by Willard Manus
followed Verdi with Benjamin Britten, whose comic chamber-opera ALBERT
HERRING was given a sprightly and vivacious production at the Music Center.
Composed in 1947, the opera pokes fun at the puritanism and hypocrisies
of a 19th century English market town. Lady Billows (Janis Kelly), the
rich grand-dame of the village, has decided to revive the local May Day
Festival whose queen was supposed to epitomize chastity and innocence.
When no local lass could fit the bill, a shy, timid young lad, Albert
(Alek Shrader) was picked in her place, much to his dismay, of course.
is peopled with raffish characters, such as the Mozartian housekeeper,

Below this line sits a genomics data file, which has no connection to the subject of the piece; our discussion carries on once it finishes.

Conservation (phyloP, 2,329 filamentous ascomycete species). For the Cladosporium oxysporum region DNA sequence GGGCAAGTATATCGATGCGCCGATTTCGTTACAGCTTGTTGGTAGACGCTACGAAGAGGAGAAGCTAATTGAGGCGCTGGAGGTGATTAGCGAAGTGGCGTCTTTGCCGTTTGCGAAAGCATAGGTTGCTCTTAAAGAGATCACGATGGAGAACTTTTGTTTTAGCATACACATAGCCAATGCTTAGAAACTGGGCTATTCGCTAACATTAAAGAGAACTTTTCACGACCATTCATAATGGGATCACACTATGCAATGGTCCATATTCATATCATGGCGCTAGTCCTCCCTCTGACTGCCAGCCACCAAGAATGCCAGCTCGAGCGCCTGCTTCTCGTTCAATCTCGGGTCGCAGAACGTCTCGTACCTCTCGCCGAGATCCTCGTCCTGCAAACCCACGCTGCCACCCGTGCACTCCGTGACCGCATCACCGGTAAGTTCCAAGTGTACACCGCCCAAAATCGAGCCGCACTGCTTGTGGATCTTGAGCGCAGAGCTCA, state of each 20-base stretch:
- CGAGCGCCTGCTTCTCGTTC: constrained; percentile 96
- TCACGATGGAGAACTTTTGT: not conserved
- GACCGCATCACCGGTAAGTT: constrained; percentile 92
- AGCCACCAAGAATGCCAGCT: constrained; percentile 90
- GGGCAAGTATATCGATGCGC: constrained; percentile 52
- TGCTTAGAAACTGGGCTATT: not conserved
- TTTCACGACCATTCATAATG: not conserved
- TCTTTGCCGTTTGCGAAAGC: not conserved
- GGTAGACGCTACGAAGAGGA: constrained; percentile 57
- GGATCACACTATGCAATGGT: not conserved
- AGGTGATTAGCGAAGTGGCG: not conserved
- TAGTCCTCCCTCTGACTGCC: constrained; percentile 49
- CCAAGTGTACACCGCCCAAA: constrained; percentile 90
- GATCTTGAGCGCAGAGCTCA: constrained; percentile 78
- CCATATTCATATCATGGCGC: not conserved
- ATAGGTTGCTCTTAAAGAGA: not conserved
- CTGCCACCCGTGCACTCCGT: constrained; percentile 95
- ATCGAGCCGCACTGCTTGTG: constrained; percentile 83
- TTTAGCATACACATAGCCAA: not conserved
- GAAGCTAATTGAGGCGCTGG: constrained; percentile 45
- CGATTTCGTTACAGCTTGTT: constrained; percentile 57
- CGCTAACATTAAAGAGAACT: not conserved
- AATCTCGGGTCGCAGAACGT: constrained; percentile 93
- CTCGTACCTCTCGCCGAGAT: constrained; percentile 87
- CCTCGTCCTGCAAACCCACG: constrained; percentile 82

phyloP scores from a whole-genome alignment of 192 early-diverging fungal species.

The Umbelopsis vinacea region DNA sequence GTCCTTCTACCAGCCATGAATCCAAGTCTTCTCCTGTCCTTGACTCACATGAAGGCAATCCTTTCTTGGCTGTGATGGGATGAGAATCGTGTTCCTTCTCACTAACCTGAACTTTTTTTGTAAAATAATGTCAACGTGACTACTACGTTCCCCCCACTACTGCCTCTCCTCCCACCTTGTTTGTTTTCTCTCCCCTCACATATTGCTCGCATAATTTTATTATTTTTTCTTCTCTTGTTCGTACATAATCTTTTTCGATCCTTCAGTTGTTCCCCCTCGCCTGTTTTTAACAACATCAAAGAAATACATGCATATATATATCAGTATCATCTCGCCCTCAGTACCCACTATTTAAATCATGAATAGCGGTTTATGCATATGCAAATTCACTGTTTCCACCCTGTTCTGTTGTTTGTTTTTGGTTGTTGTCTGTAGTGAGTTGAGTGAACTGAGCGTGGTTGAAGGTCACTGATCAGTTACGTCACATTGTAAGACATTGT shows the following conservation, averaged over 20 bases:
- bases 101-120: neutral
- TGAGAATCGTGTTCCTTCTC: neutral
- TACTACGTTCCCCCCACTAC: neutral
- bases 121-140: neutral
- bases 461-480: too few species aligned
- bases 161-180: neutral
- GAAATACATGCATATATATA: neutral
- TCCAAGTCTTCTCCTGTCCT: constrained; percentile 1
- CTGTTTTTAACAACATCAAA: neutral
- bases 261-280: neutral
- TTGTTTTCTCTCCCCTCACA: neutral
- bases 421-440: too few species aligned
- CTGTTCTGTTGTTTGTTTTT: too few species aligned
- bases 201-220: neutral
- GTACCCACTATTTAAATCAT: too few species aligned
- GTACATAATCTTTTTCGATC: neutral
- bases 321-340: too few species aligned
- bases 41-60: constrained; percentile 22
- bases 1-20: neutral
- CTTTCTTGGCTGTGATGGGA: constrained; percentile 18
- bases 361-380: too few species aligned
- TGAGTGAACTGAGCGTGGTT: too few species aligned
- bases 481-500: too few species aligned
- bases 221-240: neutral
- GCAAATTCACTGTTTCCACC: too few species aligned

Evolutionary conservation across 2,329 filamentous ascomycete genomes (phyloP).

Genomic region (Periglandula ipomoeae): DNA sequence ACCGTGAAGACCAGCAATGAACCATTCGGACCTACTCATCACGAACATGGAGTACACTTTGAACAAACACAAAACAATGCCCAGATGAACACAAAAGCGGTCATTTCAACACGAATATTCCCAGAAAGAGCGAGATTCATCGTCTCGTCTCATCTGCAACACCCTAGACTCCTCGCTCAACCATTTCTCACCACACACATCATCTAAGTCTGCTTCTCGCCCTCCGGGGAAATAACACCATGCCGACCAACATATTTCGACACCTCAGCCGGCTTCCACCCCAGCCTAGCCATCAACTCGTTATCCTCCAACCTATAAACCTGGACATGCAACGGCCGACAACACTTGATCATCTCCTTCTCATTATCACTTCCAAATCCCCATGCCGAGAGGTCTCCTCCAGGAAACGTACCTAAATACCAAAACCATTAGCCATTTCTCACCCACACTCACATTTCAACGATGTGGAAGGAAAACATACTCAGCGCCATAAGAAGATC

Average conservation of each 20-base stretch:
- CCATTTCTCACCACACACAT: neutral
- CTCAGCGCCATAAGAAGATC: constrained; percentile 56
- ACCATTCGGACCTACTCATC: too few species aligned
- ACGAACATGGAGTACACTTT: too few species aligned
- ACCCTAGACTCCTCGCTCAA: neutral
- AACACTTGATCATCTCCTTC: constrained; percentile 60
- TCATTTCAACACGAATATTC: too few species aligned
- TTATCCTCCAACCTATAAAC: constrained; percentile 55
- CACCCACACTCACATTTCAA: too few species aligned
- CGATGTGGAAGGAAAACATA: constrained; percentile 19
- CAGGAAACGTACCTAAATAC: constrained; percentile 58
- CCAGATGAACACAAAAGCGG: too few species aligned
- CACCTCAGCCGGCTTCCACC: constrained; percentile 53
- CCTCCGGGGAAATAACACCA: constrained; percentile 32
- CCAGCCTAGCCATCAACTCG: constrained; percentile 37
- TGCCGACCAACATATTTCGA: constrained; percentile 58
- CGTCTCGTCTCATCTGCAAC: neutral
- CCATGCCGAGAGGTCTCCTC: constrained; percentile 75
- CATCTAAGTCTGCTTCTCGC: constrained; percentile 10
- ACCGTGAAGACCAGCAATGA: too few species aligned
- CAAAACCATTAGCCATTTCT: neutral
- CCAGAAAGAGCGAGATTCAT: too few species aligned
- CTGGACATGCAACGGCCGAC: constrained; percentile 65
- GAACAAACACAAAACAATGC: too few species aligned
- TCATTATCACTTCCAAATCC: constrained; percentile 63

Florence Pike (Ronnita Nicole Miller, in a bravura performance); the Vicar
Gedge (Jonathan Michie), Miss Wordsworth, the head teacher (Stacey Tappan);
the town mayor (Robert McPherson); and the police chief (Richard Bernstein).
These stuffed shirts were counter-balanced by a trio of irreverent working-class
ragamuffins (Caleb Glickman, Erin Sanzero, Jamie-Rose Guarrine).
Conductor James Conlon and director Paul Curran combined to give the opera a delightfully blithe touch. Performances were splendid and Britten's 65-year-old score sounded fresh and appealing, especially when it was underscoring Albert's defiant coming of age as a man.
(Los Angeles Opera, 135 N. Grand Ave. 213-972-8001 or laopera.com)